Double Diamond Farm had been in business since 1998 and had reached its agreement with HR Mobile Services in May 2012. HR Mobile Services gave the farm several human resources documents, including a form injury and illness prevention plan and some safety policy documents. HR Mobile Services held a safety training meeting on Aug. 24, 2012, including a training on tractor and front-end loader safety. The driver who hit Peredia, Jr. attended that meeting.

Oscar Peredia, Jr.’s parents, Oscar and Laura Peredia, filed a wrongful death lawsuit against HR Mobile Services and others in 2013. In 2014, the plaintiffs filed an amended complaint against HR Mobile Services, alleging negligence. The negligence claims that were filed by the Peredias alleged that HR Mobile was negligent in its failure to create a safety plan that addressed workers who worked near heavy equipment. The plaintiffs also alleged that HR Mobile Services was negligent in failing to instruct workers to wear high-visibility clothing and failing to educate the workers about the hazards of heavy equipment. Finally, the plaintiffs alleged that HR Mobile Services inadequately managed its responsibilities under the injury prevention plan.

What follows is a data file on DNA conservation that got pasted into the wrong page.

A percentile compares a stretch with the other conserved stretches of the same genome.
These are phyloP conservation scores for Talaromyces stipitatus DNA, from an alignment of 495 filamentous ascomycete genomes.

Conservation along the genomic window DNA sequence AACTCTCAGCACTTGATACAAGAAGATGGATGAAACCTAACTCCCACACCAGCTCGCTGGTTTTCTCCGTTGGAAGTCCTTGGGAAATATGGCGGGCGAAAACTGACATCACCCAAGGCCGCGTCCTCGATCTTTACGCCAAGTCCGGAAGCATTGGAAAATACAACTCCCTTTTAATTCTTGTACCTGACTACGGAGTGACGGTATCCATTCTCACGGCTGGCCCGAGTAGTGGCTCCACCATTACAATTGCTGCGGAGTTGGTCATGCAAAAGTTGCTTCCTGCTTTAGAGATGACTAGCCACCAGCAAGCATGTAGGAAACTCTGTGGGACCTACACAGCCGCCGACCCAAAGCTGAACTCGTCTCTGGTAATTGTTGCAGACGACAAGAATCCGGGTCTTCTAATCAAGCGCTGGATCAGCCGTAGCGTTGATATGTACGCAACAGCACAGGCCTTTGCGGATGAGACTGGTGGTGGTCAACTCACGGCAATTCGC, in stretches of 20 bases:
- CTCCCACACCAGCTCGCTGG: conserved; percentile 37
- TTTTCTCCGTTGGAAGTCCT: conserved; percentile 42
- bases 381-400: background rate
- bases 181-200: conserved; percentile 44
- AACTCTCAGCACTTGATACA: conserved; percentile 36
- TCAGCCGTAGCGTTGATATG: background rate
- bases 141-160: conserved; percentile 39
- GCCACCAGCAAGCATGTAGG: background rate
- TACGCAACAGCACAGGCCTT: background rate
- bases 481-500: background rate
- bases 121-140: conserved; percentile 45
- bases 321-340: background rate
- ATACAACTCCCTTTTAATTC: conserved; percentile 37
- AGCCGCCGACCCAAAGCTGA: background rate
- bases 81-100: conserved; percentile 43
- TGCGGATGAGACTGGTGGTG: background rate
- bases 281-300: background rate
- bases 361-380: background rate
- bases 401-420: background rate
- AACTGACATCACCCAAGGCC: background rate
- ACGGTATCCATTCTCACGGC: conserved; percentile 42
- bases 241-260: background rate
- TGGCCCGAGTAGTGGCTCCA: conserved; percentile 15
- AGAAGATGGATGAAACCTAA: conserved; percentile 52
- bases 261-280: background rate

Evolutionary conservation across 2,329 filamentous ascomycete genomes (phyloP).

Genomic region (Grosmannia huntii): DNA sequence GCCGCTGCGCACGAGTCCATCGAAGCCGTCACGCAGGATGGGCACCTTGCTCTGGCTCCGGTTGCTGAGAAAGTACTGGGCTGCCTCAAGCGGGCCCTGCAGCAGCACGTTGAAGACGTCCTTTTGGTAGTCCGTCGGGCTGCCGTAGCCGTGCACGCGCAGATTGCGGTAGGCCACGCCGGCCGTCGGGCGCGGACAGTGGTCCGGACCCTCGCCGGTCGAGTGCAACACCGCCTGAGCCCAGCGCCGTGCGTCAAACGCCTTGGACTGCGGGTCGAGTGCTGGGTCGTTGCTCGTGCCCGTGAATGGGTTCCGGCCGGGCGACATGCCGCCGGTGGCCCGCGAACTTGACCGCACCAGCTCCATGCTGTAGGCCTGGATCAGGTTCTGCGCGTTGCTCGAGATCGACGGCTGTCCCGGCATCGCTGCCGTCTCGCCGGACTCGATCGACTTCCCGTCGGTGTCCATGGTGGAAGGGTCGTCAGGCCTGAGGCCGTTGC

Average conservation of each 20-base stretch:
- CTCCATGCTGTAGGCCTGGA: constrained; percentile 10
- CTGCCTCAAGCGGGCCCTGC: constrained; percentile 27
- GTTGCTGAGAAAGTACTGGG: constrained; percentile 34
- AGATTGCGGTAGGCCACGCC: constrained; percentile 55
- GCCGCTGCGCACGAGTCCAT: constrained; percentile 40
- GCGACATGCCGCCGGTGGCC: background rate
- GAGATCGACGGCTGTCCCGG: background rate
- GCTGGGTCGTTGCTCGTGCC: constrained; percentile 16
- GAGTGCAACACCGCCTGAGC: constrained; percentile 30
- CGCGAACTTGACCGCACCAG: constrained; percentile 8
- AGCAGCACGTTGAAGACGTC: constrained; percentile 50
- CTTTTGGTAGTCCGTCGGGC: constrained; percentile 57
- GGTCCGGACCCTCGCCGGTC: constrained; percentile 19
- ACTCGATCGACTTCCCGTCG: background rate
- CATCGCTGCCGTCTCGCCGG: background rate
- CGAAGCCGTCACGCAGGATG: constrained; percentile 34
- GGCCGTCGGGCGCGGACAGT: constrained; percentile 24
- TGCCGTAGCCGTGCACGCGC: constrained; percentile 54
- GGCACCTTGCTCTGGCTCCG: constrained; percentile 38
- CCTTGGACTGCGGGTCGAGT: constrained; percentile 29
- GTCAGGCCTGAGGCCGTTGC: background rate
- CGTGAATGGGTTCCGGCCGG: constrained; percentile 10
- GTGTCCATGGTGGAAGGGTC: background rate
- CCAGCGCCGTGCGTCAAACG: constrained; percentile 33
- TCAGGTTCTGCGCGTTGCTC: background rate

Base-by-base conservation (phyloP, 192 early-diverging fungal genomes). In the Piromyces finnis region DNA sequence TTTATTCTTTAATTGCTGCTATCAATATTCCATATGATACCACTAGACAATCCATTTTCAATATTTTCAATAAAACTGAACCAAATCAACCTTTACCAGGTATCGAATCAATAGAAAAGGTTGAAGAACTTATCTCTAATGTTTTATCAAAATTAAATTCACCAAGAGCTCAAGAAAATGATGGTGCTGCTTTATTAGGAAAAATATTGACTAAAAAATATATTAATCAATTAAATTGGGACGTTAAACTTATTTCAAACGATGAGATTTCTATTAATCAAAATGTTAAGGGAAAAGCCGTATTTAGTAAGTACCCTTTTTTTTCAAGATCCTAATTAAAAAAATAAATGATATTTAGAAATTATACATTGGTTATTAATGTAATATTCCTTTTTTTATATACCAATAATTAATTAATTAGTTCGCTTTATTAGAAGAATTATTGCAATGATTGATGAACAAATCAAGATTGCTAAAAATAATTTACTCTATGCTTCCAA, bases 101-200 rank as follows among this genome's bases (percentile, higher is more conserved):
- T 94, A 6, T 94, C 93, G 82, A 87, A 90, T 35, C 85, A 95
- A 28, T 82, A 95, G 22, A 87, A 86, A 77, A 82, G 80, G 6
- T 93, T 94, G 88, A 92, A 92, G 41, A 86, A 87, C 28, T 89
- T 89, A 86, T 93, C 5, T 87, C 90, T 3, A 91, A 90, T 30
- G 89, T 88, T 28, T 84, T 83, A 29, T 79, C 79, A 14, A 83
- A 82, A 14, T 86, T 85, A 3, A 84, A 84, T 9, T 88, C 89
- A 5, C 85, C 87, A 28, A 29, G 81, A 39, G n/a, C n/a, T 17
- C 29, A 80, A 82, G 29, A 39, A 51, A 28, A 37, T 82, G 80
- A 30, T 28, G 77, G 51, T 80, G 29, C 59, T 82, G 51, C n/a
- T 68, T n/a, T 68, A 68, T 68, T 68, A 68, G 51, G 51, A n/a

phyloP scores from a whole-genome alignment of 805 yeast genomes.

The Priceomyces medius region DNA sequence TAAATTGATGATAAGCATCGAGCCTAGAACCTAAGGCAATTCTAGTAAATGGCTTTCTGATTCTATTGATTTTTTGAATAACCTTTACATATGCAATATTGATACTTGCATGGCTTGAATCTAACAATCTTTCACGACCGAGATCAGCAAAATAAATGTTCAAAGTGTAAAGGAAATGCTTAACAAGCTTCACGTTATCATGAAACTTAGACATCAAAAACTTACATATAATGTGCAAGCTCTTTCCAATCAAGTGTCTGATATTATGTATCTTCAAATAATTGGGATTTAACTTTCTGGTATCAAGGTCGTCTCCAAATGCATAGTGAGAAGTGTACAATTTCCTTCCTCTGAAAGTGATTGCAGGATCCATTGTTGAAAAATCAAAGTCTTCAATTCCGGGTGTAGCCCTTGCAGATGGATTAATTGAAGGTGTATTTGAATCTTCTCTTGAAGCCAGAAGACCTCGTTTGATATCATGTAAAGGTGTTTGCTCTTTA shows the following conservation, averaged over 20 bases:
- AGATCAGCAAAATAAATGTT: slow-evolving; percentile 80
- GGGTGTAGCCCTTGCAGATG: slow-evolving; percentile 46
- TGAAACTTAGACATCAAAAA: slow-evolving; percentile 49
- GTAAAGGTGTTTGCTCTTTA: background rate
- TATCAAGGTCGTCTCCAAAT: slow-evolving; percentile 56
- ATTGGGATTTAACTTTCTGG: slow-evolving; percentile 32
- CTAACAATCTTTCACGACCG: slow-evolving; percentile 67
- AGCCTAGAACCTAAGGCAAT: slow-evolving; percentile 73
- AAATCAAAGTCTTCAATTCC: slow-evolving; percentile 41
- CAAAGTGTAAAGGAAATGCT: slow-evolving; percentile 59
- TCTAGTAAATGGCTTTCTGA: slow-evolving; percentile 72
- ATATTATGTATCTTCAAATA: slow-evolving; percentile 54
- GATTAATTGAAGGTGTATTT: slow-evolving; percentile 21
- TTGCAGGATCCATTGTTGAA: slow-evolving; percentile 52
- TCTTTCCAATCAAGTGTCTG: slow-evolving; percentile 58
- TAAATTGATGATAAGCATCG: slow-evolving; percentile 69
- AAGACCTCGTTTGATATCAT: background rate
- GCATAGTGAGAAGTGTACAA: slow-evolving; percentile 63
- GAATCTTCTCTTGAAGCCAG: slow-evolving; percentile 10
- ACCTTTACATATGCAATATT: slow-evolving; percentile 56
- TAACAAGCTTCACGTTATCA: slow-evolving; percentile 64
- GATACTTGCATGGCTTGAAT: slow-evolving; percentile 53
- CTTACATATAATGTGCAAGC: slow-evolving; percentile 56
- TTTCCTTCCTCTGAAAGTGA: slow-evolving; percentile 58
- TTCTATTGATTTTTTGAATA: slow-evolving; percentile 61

Issue: Whether omissions are wrongful by their nature under Cal. Civ. Code 2343 or if the liability of the agent is precluded by the statute?

HR Mobile Services filed a motion for summary judgment, arguing that the plaintiff’s claims were without merit because they couldn’t prove causation or duty in their negligence claims. The trial court ruled that the claims were precluded by Cal. Civ. Code 2343 and granted the motion for summary judgment. The plaintiffs filed an appeal of the trial court’s ruling.